Cassat/Degas Exhibit

To all my rock n rollers who visit the Buzzyblog for the usual low brow stuff, stay with me on this one and I’ll only bore you a little before I bring you back up at the “end.”  Promise.

Last week,  Pam and I checked out the Degas/Cassat Exhibit currently at the National Gallery of Art (click here)  The most famous, well known painting is Girl in A Blue Chair which Degas assisted Cassat on.  The write up said he did something to the blue chairs and helped with the overall layout of the painting.  Regardless, it doesn’t do much for me.  In fact, I think the girl looks like a spoiled little brat and the rat of a dog in the adjacent chair – ugh!  Like the blue but not the subjects.

What I found to be more interesting however, was the exhibit’s use of their works to help explain the relationship between the two of them.

From NY Time Review

Some of the reviewers have described the relationship between the two as a “complicated” one.  I’d always assumed that when a couple’s relationship was dubbed “complicated” that meant lots of sex and fighting.  One of Cassat’s paintings in the exhibt has Degas giving her the ultimate sexist, left handed compliment when he noted that “No right woman has the right to draw like that.” 

From WSJ

Ok I promised to be brief so enough of this malarkey.  How about some “impressionistic” art that’s not too complicated to figure out?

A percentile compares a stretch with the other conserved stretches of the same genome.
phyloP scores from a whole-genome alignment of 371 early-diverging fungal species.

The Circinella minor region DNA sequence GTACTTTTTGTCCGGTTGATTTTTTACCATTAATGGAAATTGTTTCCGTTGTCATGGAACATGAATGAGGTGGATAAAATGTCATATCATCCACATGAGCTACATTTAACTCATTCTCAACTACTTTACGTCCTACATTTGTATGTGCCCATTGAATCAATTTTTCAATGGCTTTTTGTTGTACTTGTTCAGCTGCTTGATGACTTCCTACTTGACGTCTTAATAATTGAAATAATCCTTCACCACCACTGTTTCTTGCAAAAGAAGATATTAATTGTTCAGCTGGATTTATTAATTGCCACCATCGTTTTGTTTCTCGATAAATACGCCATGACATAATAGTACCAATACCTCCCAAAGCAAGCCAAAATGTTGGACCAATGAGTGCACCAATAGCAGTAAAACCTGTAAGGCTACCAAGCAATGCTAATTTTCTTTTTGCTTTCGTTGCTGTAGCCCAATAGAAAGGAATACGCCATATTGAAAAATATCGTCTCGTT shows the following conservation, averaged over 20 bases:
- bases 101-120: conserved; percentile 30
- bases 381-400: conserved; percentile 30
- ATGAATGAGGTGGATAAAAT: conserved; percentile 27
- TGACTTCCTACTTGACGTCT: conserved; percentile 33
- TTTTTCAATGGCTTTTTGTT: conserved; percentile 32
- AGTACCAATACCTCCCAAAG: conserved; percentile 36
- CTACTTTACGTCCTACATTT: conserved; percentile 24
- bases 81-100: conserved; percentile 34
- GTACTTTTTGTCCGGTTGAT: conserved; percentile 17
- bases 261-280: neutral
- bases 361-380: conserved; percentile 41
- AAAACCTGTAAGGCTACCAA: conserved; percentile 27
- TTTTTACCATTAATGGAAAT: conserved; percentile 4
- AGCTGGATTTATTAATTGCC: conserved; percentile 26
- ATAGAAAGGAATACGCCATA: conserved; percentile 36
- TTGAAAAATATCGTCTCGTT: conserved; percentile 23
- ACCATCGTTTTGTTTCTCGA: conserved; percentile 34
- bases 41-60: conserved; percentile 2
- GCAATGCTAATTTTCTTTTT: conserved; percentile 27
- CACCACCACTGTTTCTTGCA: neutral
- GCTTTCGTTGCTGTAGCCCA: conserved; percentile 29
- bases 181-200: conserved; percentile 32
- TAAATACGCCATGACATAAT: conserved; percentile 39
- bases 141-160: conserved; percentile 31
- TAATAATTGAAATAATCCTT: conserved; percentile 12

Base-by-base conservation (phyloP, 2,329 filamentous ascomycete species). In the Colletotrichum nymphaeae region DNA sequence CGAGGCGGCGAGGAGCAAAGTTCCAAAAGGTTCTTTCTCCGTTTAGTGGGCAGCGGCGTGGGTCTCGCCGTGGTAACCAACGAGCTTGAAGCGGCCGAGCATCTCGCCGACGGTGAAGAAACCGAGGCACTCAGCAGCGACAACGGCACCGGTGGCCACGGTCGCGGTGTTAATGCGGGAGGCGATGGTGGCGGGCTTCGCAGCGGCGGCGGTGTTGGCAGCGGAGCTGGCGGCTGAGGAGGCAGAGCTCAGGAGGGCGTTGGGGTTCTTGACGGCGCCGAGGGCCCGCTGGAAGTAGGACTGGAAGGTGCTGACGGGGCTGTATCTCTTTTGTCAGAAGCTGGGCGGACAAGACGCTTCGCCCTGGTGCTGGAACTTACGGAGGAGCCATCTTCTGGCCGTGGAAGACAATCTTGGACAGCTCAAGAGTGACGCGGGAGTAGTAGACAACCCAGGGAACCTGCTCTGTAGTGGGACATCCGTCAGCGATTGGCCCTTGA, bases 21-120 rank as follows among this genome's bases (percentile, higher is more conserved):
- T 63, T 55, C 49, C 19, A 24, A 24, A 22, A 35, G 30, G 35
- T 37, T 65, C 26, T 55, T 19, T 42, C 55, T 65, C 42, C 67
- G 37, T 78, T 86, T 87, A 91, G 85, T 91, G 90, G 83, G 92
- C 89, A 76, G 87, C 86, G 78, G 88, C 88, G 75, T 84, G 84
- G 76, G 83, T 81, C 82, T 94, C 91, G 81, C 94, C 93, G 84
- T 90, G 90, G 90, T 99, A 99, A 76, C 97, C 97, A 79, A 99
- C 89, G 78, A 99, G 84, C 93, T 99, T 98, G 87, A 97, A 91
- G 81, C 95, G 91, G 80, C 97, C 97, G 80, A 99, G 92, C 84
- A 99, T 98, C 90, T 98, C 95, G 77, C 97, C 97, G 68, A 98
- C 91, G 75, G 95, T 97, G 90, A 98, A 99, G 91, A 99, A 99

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Cassat/Degas Exhibit

To all my rock n rollers who visit the Buzzyblog for the usual low brow stuff, stay with me on this one and I’ll only bore you a little before I bring you back up at the “end.”  Promise.

Last week,  Pam and I checked out the Degas/Cassat Exhibit currently at the National Gallery of Art (click here)  The most famous, well known painting is Girl in A Blue Chair which Degas assisted Cassat on.  The write up said he did something to the blue chairs and helped with the overall layout of the painting.  Regardless, it doesn’t do much for me.  In fact, I think the girl looks like a spoiled little brat and the rat of a dog in the adjacent chair – ugh!  Like the blue but not the subjects.

What I found to be more interesting however, was the exhibit’s use of their works to help explain the relationship between the two of them.

From NY Time Review

Some of the reviewers have described the relationship between the two as a “complicated” one.  I’d always assumed that when a couple’s relationship was dubbed “complicated” that meant lots of sex and fighting.  One of Cassat’s paintings in the exhibt has Degas giving her the ultimate sexist, left handed compliment when he noted that “No right woman has the right to draw like that.” 

From WSJ

Ok I promised to be brief so enough of this malarkey.  How about some “impressionistic” art that’s not too complicated to figure out?

Leave a Reply

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